Lyrical Gangbang

Buppie backlash cast as revenger's tragedy, Bones situates a writhing, viscous City of the Dead in a blasted ghetto so anonymous it must be Toronto. In 1979, neighborhood saint and numbers-runner Jimmy Bones (Snoop Dogg) gets offed and ignominiously buried by greedy interlopers, after just saying no to crack distribution. (As becomes a folk hero, his tale gets immortalized in a hopscotch chant.) Two decades later, Bones's mansion is being turned into a club by a young group of self-described "post-racial" entrepreneurs—some of whom are the mixed-race children of one of his betrayers, miscegenation an implicit further betrayal. At first manifesting as cloud or canine, Bones eventually crosses over full-bodied from the beyond to terrorize Scream-savvy youngsters and old nemeses alike.

Though not lacking in gnarly touches—bed of blood, grub-puking dog, Mummy-like corpse reconstruction—Bones splits the difference between horror and social commentary, with pallid returns. As Bones's seance-tific girlfriend (and mother of his posthumously born daughter), Pam Grier sports iconic value but can't neutralize the psychic mumbo jumbo she's forced to spout. The erstwhile Calvin Broadus's laid-back flow makes for insinuating hip-hop, but onscreen his voice can sound like an afterthought; charming in the more delicate flashback scenes, his quaver makes for middling menace. With its '70s backstory, shallow-grave unearthing, and larval grotesqueries, Bones seems less inspired by its languid crossover star than by the cover art of Funkadelic's Maggot Brain.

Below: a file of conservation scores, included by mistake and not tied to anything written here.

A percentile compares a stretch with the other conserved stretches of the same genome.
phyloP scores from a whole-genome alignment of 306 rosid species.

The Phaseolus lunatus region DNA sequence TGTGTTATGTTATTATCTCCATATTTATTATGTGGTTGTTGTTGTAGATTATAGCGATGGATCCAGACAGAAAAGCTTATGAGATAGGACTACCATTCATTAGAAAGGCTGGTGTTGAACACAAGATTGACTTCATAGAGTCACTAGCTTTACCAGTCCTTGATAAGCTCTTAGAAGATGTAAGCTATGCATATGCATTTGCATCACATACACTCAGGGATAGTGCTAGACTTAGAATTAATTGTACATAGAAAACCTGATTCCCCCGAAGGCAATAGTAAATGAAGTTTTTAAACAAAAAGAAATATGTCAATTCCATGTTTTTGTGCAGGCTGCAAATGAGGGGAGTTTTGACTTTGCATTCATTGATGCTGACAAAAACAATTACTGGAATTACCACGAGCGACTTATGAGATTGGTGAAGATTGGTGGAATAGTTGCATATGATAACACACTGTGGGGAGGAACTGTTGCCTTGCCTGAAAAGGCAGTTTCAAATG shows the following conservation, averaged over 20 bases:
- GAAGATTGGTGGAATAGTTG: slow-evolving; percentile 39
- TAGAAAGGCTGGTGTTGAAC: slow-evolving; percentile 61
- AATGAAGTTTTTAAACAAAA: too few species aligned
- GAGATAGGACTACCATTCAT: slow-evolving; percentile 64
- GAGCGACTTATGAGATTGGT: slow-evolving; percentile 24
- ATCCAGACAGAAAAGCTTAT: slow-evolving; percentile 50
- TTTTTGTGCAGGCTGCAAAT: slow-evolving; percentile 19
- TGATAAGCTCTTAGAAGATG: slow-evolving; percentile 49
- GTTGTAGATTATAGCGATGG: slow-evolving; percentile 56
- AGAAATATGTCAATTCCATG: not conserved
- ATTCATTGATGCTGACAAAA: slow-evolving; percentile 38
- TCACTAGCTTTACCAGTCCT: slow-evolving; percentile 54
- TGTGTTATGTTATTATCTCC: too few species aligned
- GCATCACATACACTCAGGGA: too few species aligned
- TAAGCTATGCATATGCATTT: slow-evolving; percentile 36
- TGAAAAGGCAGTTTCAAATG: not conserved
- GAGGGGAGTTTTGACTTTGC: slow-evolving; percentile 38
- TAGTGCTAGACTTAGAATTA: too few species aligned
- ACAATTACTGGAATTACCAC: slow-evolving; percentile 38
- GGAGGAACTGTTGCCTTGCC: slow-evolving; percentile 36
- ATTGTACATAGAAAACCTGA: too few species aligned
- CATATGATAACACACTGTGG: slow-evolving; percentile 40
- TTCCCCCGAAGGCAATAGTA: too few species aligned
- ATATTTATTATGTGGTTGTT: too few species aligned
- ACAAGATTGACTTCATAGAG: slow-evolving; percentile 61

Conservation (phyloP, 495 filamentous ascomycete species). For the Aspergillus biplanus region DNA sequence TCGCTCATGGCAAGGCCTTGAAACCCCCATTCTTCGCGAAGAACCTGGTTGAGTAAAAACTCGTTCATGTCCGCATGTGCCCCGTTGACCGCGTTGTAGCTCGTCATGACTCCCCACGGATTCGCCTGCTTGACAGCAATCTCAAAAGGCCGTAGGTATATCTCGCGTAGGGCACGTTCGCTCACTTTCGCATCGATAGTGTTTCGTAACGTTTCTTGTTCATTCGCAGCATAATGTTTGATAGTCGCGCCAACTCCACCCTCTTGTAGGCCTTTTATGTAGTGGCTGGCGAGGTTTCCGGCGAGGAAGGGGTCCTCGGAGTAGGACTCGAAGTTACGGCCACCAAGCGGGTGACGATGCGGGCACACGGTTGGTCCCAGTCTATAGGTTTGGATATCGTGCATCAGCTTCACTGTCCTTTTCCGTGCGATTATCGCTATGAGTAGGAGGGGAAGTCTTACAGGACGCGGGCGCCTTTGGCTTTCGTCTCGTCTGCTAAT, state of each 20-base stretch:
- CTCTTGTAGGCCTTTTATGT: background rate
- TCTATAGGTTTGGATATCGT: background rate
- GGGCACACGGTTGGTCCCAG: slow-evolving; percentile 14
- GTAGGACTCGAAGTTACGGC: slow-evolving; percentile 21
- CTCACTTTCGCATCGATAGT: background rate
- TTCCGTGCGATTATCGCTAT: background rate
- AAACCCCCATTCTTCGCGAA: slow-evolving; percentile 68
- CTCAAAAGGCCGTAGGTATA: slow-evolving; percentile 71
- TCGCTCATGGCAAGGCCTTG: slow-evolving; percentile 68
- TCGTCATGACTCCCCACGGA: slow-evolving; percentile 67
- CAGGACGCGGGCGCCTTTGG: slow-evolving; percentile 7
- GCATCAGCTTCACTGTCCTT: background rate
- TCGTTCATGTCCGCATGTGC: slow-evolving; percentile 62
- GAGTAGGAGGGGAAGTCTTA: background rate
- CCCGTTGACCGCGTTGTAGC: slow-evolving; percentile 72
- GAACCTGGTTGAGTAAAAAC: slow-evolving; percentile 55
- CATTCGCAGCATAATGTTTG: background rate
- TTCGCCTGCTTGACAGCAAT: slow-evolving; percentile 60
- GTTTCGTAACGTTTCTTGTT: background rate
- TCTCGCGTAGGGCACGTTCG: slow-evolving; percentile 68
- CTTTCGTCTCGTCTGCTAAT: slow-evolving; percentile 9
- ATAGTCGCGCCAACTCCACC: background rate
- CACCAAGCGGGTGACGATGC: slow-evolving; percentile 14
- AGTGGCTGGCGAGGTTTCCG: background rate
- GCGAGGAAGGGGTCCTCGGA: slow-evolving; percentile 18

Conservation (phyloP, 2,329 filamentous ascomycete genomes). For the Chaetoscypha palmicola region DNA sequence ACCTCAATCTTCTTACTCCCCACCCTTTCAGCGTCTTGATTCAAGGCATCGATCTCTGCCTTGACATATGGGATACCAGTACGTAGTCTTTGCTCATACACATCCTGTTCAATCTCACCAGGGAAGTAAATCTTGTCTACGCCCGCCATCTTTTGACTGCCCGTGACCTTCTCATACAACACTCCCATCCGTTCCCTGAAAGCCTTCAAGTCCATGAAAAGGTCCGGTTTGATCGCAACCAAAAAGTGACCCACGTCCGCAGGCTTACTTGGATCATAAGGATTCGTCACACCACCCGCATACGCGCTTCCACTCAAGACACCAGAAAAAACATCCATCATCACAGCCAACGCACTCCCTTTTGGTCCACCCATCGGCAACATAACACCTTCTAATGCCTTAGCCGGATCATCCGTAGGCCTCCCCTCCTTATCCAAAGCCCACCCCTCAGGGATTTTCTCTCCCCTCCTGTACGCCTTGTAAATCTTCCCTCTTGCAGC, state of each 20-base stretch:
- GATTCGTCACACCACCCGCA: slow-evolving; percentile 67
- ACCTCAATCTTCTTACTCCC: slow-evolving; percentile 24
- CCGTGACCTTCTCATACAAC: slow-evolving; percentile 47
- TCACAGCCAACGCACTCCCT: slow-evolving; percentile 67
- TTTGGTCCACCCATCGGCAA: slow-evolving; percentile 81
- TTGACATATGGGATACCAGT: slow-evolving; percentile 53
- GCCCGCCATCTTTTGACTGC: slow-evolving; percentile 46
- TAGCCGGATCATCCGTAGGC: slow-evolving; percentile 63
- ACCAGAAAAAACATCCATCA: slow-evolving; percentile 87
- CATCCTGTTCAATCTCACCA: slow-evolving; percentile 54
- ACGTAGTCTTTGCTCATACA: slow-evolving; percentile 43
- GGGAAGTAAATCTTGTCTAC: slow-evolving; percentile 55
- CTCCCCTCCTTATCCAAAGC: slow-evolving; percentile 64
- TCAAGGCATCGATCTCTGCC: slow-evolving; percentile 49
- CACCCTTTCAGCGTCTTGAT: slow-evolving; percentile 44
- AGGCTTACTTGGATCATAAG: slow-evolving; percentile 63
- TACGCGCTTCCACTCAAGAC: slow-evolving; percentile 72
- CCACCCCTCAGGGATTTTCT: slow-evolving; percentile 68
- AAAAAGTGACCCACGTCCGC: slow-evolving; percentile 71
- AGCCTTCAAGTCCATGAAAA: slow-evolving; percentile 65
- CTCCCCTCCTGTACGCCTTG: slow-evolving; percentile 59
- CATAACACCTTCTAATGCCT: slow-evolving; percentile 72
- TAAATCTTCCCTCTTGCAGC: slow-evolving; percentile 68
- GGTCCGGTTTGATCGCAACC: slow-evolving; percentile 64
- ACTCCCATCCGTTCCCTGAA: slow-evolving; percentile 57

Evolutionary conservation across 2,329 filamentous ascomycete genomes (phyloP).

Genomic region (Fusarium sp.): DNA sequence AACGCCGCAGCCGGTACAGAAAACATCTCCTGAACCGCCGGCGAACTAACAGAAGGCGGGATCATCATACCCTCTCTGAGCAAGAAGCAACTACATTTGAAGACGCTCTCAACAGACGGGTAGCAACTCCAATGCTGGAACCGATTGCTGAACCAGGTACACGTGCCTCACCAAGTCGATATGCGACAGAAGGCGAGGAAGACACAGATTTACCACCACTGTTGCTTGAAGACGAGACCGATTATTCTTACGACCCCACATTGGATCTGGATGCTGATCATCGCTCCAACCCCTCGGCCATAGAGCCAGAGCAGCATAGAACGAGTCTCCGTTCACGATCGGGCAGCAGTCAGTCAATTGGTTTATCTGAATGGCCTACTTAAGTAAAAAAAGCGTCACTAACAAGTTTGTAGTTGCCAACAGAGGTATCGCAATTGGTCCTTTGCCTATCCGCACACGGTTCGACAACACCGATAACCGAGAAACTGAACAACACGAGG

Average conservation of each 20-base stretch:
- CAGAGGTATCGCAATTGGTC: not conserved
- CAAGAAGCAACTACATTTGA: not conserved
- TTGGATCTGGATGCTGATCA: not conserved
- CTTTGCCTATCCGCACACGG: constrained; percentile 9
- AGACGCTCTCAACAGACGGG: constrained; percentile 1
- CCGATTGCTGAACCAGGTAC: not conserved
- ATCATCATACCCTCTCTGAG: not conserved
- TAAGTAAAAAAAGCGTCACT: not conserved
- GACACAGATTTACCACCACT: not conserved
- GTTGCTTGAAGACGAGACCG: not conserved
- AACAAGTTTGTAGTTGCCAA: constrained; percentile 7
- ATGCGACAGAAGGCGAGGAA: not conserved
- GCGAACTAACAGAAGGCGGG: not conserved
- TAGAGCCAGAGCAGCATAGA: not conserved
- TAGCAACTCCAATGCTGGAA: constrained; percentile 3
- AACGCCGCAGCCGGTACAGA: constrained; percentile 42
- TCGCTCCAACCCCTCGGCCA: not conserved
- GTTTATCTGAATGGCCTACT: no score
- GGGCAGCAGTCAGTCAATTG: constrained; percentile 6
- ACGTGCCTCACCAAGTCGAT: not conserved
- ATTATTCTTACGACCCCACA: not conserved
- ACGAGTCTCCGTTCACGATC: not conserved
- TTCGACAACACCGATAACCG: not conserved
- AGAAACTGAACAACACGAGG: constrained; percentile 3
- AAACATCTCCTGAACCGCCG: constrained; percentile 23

Details

Bones
Directed by Ernest Dickerson
Written by Adam Simon and Tim Metcalfe
New Line
Two Boots Den of Cin
Opens November 2

La Última Rumba de Papá Montero
Directed by Octavio Cortazar
ArtMattan
Two Boots Den of Cin
Opens November 2

On the Line
Directed by Eric Bross
Written by Eric Aronson and Paul Stanton
Miramax

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A strange thing happens 10 minutes into La Última Rumba de Papá Montero: The picture stops dead, and its director berates his efforts at turning the life of the notorious Havana rumbero into a compelling film. "It's better to start a hundred times than finish badly once," he tells his stunned crew. Clocking in at less than an hour, the movie loses steam with such self-doubting insertions, and the mysterious circumstances of Montero's death are ultimately less compelling than whether or not the kids in Bones will be able to install their DJ booth.


On the Line features a living legend in the form of Al Green, but his lip-synching is as patently fake as everything else in the movie. Second-tier 'N Sync heartthrob Lance Bass plays junior ad exec Kevin, who bonds with a cute chick on the El (Emmanuelle Chriqui) over the Right Reverend and the Cubs. His lifelong inability to "take the fruit, spit the wad"—spit the wad?—not only means no phone number, but an hour and a half of PG-shifted guyspeak ("We all messed Kevin over") and behavior (covering Chicago with posters, then billboards, imploring her to call) that would otherwise be regarded as first-onset psychosis. Despite the go-for-broke gestures, Bass sleepwalks like he's auditioning for Donnie Darko; fellow bandmate Joey Fatone is more animated as a flatulent rocker manqué, though his mocking takes on hair-metal chestnuts aren't half as funny as Fresh Step.

Since Chriqui's human-seeming Abby is an archaeology grad student, an explanation for her puzzling attraction to the adman can be sought in McLuhan's assertion that "archaeologists will one day discover that the ads of our time are the richest and most faithful daily reflections that any society ever made of its entire range of activities." Without the appeal of dissertational fodder, a viewer's ardor is nil. But On the Line is less a romance than a feature-length plug for 'N Sync and its personalities—and so, like all ads, not meant for "conscious consumption." Which opens the blissful avenue of sleep.

 
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